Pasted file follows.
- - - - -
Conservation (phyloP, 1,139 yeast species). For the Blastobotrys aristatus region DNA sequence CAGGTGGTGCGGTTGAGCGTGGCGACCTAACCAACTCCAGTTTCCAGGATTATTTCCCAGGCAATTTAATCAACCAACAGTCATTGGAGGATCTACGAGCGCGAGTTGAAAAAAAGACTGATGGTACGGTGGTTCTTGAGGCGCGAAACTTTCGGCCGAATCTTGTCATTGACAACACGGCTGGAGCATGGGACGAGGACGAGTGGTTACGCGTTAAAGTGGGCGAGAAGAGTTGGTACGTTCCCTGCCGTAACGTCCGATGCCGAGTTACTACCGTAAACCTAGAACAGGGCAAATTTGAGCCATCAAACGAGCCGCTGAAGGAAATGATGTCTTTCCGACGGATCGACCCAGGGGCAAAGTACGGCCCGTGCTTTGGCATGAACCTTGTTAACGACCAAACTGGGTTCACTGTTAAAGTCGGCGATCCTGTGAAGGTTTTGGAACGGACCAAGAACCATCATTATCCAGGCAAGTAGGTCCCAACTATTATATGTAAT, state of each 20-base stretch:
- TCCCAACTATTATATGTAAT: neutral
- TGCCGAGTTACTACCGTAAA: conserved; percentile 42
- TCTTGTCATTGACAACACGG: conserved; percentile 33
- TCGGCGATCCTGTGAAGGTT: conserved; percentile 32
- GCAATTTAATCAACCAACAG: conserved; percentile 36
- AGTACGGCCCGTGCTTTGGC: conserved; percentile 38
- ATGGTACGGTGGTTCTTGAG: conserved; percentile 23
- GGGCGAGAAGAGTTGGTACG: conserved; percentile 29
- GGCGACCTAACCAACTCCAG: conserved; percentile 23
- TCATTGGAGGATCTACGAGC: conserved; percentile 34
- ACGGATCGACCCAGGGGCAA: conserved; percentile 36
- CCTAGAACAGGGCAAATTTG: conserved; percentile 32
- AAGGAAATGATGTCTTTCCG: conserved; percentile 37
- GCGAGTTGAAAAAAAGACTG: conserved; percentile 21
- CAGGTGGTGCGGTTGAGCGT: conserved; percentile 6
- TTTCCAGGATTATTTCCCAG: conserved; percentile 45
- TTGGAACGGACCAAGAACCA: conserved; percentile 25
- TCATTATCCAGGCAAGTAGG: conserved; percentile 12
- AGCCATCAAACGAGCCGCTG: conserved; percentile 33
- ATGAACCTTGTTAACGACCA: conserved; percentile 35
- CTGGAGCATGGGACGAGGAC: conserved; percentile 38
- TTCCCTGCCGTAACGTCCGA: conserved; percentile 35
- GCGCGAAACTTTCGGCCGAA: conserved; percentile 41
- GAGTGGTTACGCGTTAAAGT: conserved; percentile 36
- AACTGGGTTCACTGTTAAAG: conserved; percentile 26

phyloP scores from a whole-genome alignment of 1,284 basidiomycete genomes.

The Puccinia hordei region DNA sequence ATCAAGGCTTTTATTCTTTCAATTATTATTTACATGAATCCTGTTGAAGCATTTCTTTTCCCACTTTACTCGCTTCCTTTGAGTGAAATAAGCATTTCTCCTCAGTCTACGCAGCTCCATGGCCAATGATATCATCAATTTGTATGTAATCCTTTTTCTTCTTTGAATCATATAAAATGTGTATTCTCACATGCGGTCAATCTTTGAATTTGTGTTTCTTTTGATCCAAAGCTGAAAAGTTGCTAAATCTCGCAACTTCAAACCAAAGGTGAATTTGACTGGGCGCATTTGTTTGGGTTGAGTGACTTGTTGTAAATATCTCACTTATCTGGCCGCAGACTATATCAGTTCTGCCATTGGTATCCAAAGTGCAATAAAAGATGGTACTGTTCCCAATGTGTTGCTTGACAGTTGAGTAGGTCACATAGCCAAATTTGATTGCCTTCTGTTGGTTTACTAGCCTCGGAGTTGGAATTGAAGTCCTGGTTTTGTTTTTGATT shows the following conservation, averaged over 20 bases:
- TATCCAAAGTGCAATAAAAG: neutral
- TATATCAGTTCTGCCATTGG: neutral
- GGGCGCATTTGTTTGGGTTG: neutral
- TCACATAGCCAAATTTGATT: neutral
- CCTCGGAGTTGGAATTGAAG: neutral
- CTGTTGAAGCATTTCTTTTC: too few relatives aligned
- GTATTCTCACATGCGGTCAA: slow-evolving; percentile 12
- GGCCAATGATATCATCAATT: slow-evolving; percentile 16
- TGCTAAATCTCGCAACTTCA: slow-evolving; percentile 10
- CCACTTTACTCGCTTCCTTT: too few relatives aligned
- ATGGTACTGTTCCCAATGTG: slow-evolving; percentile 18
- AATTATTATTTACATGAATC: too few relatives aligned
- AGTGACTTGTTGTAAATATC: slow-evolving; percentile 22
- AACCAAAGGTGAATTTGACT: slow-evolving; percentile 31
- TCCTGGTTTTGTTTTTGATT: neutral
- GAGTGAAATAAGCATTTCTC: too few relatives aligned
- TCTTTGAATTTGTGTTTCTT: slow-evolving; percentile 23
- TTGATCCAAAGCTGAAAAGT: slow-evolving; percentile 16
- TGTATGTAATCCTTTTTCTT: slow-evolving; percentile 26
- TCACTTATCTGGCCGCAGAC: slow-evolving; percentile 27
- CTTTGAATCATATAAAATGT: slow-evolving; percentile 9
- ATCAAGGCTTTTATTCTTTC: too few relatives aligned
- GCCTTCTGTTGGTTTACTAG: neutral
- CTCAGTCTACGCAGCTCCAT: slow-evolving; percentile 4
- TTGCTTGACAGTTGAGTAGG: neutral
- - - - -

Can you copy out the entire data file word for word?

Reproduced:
Conservation (phyloP, 1,139 yeast species). For the Blastobotrys aristatus region DNA sequence CAGGTGGTGCGGTTGAGCGTGGCGACCTAACCAACTCCAGTTTCCAGGATTATTTCCCAGGCAATTTAATCAACCAACAGTCATTGGAGGATCTACGAGCGCGAGTTGAAAAAAAGACTGATGGTACGGTGGTTCTTGAGGCGCGAAACTTTCGGCCGAATCTTGTCATTGACAACACGGCTGGAGCATGGGACGAGGACGAGTGGTTACGCGTTAAAGTGGGCGAGAAGAGTTGGTACGTTCCCTGCCGTAACGTCCGATGCCGAGTTACTACCGTAAACCTAGAACAGGGCAAATTTGAGCCATCAAACGAGCCGCTGAAGGAAATGATGTCTTTCCGACGGATCGACCCAGGGGCAAAGTACGGCCCGTGCTTTGGCATGAACCTTGTTAACGACCAAACTGGGTTCACTGTTAAAGTCGGCGATCCTGTGAAGGTTTTGGAACGGACCAAGAACCATCATTATCCAGGCAAGTAGGTCCCAACTATTATATGTAAT, state of each 20-base stretch:
- TCCCAACTATTATATGTAAT: neutral
- TGCCGAGTTACTACCGTAAA: conserved; percentile 42
- TCTTGTCATTGACAACACGG: conserved; percentile 33
- TCGGCGATCCTGTGAAGGTT: conserved; percentile 32
- GCAATTTAATCAACCAACAG: conserved; percentile 36
- AGTACGGCCCGTGCTTTGGC: conserved; percentile 38
- ATGGTACGGTGGTTCTTGAG: conserved; percentile 23
- GGGCGAGAAGAGTTGGTACG: conserved; percentile 29
- GGCGACCTAACCAACTCCAG: conserved; percentile 23
- TCATTGGAGGATCTACGAGC: conserved; percentile 34
- ACGGATCGACCCAGGGGCAA: conserved; percentile 36
- CCTAGAACAGGGCAAATTTG: conserved; percentile 32
- AAGGAAATGATGTCTTTCCG: conserved; percentile 37
- GCGAGTTGAAAAAAAGACTG: conserved; percentile 21
- CAGGTGGTGCGGTTGAGCGT: conserved; percentile 6
- TTTCCAGGATTATTTCCCAG: conserved; percentile 45
- TTGGAACGGACCAAGAACCA: conserved; percentile 25
- TCATTATCCAGGCAAGTAGG: conserved; percentile 12
- AGCCATCAAACGAGCCGCTG: conserved; percentile 33
- ATGAACCTTGTTAACGACCA: conserved; percentile 35
- CTGGAGCATGGGACGAGGAC: conserved; percentile 38
- TTCCCTGCCGTAACGTCCGA: conserved; percentile 35
- GCGCGAAACTTTCGGCCGAA: conserved; percentile 41
- GAGTGGTTACGCGTTAAAGT: conserved; percentile 36
- AACTGGGTTCACTGTTAAAG: conserved; percentile 26

phyloP scores from a whole-genome alignment of 1,284 basidiomycete genomes.

The Puccinia hordei region DNA sequence ATCAAGGCTTTTATTCTTTCAATTATTATTTACATGAATCCTGTTGAAGCATTTCTTTTCCCACTTTACTCGCTTCCTTTGAGTGAAATAAGCATTTCTCCTCAGTCTACGCAGCTCCATGGCCAATGATATCATCAATTTGTATGTAATCCTTTTTCTTCTTTGAATCATATAAAATGTGTATTCTCACATGCGGTCAATCTTTGAATTTGTGTTTCTTTTGATCCAAAGCTGAAAAGTTGCTAAATCTCGCAACTTCAAACCAAAGGTGAATTTGACTGGGCGCATTTGTTTGGGTTGAGTGACTTGTTGTAAATATCTCACTTATCTGGCCGCAGACTATATCAGTTCTGCCATTGGTATCCAAAGTGCAATAAAAGATGGTACTGTTCCCAATGTGTTGCTTGACAGTTGAGTAGGTCACATAGCCAAATTTGATTGCCTTCTGTTGGTTTACTAGCCTCGGAGTTGGAATTGAAGTCCTGGTTTTGTTTTTGATT shows the following conservation, averaged over 20 bases:
- TATCCAAAGTGCAATAAAAG: neutral
- TATATCAGTTCTGCCATTGG: neutral
- GGGCGCATTTGTTTGGGTTG: neutral
- TCACATAGCCAAATTTGATT: neutral
- CCTCGGAGTTGGAATTGAAG: neutral
- CTGTTGAAGCATTTCTTTTC: too few relatives aligned
- GTATTCTCACATGCGGTCAA: slow-evolving; percentile 12
- GGCCAATGATATCATCAATT: slow-evolving; percentile 16
- TGCTAAATCTCGCAACTTCA: slow-evolving; percentile 10
- CCACTTTACTCGCTTCCTTT: too few relatives aligned
- ATGGTACTGTTCCCAATGTG: slow-evolving; percentile 18
- AATTATTATTTACATGAATC: too few relatives aligned
- AGTGACTTGTTGTAAATATC: slow-evolving; percentile 22
- AACCAAAGGTGAATTTGACT: slow-evolving; percentile 31
- TCCTGGTTTTGTTTTTGATT: neutral
- GAGTGAAATAAGCATTTCTC: too few relatives aligned
- TCTTTGAATTTGTGTTTCTT: slow-evolving; percentile 23
- TTGATCCAAAGCTGAAAAGT: slow-evolving; percentile 16
- TGTATGTAATCCTTTTTCTT: slow-evolving; percentile 26
- TCACTTATCTGGCCGCAGAC: slow-evolving; percentile 27
- CTTTGAATCATATAAAATGT: slow-evolving; percentile 9
- ATCAAGGCTTTTATTCTTTC: too few relatives aligned
- GCCTTCTGTTGGTTTACTAG: neutral
- CTCAGTCTACGCAGCTCCAT: slow-evolving; percentile 4
- TTGCTTGACAGTTGAGTAGG: neutral